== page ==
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Sustainable Tourism in Vietnam

Vietnam is a country rich in resources, both on and offshore. The availability and abundance of fresh water, forestry and seafood products along with a wide range of tropical fruits and vegetables along with stunning natural scenery makes it a prime destination for visitors seeking an authentic Southeast Asian experience.

However the extremely rapid growth of tourism in the country has strongly affected the environment, in particular the marine environment, and steps are being taken to protect the country’s resources for future generations.


Tourism has brought prosperity to communities left behind by the urban development of Vietnam’s cities. Towns like Phan Thiet, Hoi An, Qui Nhon and Halong Bay have profited greatly from the influx of tourists.

Ethnic minorities have also benefitted from tourism, but the impact on their fragile cultures has been noted. (See next section for details).

The strong growth of tourist arrivals has increased competition among providers of tourist services, in particular guesthouses, restaurants, transportation services and retail facilities. Profit margins have shrunk considerably as the tourism industry shifts towards more FIT travelers.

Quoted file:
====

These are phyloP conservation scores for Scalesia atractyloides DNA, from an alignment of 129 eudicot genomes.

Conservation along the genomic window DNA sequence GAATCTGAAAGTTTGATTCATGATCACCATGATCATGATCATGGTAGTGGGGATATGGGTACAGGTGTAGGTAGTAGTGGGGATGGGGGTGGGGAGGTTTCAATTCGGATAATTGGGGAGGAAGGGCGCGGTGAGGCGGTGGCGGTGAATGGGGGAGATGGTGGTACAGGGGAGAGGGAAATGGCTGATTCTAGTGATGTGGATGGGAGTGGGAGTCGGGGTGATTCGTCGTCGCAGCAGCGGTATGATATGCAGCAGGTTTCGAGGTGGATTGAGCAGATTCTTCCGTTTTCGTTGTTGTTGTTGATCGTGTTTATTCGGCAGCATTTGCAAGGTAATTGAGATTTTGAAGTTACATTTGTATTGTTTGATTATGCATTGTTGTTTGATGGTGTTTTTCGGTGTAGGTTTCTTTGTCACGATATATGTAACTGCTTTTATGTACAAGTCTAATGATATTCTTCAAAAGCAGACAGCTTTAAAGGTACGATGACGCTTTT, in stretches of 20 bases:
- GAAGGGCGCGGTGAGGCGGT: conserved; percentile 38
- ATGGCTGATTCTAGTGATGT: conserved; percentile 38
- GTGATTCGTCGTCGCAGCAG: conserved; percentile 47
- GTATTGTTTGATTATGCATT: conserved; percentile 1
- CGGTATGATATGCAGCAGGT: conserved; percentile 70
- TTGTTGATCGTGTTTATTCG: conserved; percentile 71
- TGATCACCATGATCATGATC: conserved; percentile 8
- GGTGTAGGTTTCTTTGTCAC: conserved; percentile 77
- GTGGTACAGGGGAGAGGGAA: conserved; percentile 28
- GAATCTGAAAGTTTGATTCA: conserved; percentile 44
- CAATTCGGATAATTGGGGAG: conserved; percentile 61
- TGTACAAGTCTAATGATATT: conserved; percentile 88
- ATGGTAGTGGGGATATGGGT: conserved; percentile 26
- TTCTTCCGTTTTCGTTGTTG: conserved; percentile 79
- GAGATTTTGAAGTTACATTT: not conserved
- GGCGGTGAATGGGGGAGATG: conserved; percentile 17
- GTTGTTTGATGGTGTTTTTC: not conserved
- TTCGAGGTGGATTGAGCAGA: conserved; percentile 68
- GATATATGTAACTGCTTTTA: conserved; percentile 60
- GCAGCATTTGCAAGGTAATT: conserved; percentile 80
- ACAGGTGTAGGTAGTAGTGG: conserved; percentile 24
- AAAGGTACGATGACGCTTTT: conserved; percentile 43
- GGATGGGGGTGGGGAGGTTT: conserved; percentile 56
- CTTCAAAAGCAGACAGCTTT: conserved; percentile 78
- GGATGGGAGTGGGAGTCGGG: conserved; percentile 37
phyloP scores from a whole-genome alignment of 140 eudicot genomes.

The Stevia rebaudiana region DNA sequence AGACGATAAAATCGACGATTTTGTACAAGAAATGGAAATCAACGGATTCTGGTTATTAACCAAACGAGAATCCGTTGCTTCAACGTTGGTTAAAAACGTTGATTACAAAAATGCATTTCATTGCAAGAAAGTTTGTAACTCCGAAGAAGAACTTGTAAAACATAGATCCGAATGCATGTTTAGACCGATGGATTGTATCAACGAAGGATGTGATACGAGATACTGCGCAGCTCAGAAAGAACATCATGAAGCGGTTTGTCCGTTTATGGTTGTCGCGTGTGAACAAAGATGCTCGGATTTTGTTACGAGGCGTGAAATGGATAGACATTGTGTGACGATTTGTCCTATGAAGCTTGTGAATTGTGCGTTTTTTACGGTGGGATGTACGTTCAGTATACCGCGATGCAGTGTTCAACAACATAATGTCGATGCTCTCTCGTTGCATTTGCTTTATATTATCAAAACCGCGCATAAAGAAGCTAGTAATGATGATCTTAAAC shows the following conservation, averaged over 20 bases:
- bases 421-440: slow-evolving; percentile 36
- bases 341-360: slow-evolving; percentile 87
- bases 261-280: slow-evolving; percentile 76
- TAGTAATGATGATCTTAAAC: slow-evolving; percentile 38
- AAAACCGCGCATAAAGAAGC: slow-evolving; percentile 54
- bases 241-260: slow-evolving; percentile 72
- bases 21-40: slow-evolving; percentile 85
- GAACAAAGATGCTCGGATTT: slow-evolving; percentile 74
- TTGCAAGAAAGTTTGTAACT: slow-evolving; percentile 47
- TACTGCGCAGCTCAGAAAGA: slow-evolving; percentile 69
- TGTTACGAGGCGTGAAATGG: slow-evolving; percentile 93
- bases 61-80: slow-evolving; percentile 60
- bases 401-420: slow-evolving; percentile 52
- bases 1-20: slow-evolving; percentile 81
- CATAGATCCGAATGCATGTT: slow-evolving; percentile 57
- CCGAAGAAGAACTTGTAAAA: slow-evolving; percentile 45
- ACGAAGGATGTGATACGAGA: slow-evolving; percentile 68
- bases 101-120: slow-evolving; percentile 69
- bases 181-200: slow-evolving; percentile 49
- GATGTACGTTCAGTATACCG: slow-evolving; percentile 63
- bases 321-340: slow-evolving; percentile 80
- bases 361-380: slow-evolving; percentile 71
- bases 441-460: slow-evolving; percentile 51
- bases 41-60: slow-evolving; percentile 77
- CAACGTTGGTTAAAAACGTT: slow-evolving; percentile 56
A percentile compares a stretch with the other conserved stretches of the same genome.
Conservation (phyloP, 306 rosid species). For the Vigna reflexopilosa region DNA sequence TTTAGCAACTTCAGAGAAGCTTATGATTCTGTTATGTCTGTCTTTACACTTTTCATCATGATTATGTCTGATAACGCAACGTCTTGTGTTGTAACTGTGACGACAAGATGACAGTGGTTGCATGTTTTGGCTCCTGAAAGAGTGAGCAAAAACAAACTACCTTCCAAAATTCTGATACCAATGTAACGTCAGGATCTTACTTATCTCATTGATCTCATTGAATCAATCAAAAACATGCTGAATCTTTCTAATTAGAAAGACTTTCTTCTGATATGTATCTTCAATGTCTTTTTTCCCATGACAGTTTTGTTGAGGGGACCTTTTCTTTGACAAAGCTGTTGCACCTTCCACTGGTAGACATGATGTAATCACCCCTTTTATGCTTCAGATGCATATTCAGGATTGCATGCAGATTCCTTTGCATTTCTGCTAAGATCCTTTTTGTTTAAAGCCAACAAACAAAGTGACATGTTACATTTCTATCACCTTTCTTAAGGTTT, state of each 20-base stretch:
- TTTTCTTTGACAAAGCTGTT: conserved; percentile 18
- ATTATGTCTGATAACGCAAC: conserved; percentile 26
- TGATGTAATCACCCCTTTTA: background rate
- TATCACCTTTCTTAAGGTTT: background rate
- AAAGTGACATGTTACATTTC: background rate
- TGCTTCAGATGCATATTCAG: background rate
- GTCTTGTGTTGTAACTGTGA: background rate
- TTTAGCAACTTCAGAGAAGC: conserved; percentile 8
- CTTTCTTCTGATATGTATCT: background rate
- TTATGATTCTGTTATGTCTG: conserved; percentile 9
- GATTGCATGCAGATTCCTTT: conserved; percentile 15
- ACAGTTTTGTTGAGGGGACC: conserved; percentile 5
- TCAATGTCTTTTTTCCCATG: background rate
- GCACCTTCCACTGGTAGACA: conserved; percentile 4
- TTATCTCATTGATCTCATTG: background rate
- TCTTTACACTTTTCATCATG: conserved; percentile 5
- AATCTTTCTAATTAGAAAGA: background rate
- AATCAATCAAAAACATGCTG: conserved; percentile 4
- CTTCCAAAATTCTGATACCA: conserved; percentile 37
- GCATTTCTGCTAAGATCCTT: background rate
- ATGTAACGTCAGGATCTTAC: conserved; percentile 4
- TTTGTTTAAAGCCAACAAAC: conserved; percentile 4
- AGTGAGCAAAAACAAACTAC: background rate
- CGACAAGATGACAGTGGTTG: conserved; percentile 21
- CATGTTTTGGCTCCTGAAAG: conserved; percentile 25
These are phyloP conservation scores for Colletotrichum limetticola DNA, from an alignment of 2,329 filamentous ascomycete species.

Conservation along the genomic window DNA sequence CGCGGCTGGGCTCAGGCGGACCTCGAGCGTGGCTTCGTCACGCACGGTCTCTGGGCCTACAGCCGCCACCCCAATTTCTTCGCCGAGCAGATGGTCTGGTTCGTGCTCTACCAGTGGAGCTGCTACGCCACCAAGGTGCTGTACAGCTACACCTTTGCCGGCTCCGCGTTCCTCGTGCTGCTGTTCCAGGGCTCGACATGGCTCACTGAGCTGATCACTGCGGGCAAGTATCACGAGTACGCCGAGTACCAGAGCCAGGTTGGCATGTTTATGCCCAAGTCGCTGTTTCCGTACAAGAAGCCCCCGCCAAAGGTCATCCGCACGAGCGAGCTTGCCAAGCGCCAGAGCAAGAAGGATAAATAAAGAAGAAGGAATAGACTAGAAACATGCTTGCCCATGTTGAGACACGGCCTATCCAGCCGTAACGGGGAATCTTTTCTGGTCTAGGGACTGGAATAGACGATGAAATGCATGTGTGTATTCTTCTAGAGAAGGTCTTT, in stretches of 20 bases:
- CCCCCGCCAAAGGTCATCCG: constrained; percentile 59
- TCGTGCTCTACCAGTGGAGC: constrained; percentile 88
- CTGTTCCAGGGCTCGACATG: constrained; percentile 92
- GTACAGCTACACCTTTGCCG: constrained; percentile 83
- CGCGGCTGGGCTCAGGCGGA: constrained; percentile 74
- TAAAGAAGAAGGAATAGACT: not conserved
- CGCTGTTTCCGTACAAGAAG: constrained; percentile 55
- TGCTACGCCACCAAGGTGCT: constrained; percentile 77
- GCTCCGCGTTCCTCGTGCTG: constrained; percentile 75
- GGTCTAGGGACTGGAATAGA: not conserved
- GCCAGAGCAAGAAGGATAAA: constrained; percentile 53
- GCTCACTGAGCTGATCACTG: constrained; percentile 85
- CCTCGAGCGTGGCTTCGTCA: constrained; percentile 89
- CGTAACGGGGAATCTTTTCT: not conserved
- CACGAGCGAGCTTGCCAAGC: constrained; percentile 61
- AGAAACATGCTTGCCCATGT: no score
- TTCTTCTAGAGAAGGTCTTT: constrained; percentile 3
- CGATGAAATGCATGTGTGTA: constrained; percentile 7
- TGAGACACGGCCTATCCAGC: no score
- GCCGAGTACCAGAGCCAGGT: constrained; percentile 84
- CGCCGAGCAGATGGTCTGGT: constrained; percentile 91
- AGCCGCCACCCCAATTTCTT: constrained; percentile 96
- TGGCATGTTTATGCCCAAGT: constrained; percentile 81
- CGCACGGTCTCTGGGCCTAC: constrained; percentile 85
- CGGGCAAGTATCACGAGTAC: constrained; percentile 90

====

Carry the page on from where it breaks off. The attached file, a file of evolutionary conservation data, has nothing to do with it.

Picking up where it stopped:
The reverse is true for the high-end segment of the market, as more five star resort hotels open to accommodate short-term visitors, mainly from regional countries.

Socio-culturally: Vietnam Sustainable Tourism Development Project

From the Ministry of Culture, Sports and Tourism this plan outlines the steps that need to be taken to protect Vietnam’s ethnic minorities from excessive tourist growth:

Environmentally Sustainable Travel

More protective measures need to be set up in Vietnam to safeguard the environment. In particular, more national parks need to be established, and existing protected areas need more funding to ensure visitors obey the rules set in place.

The eco tourist industry is in its infancy in Vietnam. The Topas Eco Resort ( is an example of an environmentally sustainable project, one that hires local ethnic minorities and minimizes its impact on the environment by using locally harvested construction materials. As the first of its kind in Vietnam, experts predict more projects like Topas will emerge in coming years.

This article is quoted from the Tourism ROI Newsletter published on 2009-07.28.

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Posted in Development, Performance and management, Sustainability, Vietnam.

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